August 25, 2009 5:28 AM   Subscribe

Can somebody please explain to me what a "plate" is used for in the art world? Are they used to make prints? Are they of any value if they are attributed to a famous artist? How are they produced?
posted by cheechman85 to Media & Arts (5 answers total) 1 user marked this as a favorite
Best answer: A plate is indeed used to make a print, via a process called Lithography. That should answer most of it for you.
posted by le morte de bea arthur at 5:32 AM on August 25, 2009

Best answer: And yes, the plate may well have some value if it was produced for a well-known artist.
posted by le morte de bea arthur at 5:34 AM on August 25, 2009

Response by poster: Thank you very much... this is what I was looking for.
posted by cheechman85 at 5:43 AM on August 25, 2009

Printmaking processes such as lithography and intaglio etching require the artist to make their image on a metal plate or lithographic stone which is then used to reproduce multiple prints.

Fine art prints are usually printed in limited editions. An artist and their printmaker will agree upon the specific number of prints for the edition. After the print run has been completed sometimes the plate will be marked or defaced in such a way that prevents any subsequent prints. This practice protects the value of the artist's work in the art market.
posted by quosimosaur at 6:17 AM on August 25, 2009

"Plate" can casually refer to any original printing plate which has been etched, engraved or painted by the artist for use in a printing process, not just lithography. If you own "plates" then you're probably talking about small metal sheets of either copper or zinc which have been drawn upon by an artist with a scribe for use in making multiple copies of the same image. Lithographic stone, monotype plates etc are unlikely to survive in any significant numbers on the open market.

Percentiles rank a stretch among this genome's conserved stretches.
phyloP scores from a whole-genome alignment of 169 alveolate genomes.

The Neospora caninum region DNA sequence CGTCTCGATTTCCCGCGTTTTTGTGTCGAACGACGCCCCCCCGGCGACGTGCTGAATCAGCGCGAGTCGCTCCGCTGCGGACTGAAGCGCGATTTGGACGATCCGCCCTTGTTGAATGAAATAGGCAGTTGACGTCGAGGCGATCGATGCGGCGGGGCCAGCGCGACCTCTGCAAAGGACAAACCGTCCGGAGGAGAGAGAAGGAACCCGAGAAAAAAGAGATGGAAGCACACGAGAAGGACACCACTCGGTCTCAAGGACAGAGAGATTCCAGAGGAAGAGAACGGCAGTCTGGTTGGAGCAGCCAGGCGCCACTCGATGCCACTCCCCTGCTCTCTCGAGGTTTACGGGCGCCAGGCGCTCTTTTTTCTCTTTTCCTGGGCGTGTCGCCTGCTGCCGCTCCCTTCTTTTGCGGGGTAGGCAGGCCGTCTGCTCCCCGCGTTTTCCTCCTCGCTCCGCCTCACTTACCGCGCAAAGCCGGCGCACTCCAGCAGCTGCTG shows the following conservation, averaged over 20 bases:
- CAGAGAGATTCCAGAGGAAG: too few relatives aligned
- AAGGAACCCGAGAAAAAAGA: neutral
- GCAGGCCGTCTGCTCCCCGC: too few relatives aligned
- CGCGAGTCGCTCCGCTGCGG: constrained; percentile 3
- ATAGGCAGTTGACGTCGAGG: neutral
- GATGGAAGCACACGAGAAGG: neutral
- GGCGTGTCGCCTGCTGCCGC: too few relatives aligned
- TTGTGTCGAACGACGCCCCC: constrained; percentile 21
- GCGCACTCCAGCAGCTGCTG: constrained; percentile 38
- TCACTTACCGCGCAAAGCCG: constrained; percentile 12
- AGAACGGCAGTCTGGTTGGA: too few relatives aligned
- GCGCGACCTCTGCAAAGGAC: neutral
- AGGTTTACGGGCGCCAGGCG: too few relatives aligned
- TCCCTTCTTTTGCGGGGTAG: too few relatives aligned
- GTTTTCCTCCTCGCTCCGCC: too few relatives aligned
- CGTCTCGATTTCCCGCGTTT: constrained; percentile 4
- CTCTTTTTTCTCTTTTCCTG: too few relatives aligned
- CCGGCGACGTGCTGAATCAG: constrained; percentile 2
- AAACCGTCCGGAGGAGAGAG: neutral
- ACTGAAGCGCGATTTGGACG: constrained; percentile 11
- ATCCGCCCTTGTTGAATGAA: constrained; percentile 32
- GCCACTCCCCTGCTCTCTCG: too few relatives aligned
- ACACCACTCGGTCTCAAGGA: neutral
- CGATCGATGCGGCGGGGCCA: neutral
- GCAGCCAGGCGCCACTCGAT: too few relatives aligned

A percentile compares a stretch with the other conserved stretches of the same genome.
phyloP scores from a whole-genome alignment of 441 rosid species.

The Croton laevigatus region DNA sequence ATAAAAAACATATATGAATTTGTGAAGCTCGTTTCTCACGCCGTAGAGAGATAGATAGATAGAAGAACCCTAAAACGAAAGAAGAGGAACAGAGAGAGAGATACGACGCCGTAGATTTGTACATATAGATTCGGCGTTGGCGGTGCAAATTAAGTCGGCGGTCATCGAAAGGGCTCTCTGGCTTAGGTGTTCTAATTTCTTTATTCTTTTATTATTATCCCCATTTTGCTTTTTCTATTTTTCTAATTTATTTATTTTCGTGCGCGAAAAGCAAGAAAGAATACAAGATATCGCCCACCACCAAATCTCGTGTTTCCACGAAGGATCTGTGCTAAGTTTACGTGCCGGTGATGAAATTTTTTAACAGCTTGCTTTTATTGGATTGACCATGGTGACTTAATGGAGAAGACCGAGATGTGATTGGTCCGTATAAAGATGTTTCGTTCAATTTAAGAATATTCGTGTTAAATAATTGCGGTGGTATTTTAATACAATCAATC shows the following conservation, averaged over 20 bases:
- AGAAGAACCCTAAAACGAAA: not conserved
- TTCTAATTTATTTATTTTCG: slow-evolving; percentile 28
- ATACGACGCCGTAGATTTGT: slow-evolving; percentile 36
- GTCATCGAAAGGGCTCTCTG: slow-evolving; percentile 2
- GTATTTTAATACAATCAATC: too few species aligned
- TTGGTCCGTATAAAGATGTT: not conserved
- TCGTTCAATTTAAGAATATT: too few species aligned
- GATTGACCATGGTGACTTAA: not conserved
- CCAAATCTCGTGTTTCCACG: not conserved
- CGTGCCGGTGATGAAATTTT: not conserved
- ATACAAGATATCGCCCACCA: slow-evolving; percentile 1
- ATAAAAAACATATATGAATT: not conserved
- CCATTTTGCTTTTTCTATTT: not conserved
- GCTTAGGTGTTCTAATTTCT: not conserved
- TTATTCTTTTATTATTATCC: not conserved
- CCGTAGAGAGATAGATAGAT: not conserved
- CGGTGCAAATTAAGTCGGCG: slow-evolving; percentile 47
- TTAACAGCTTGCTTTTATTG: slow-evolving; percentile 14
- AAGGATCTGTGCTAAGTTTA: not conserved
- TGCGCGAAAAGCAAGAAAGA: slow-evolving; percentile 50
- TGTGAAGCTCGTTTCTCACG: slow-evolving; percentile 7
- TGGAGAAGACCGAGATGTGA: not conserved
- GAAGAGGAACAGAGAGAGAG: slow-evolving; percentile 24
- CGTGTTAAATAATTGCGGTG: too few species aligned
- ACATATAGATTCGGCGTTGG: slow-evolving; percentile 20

Old plates are scarce and highly collectable, especially antique copper plates used in old master engraving and etching. As mentioned above they are often destroyed or defaced, and would not normally appear on the market. There is often no sign of authorship on the plate - the date and signature being added later to individual prints - but the artist is often irrelevant as they are such a curiostity people will pay good money for them regardless. They needn't be used in the production of unique works of art, plates used in the mass printing of books are just as collectable. If you know the artist then it all depends who they are. I've been lucky enough to handle a quite a few old copper plates over the years, they often appear at auction in filthy states, and with most people unaware exactly what they are you can often pick them up relatively cheaply.
posted by fire&wings at 6:43 AM on August 25, 2009

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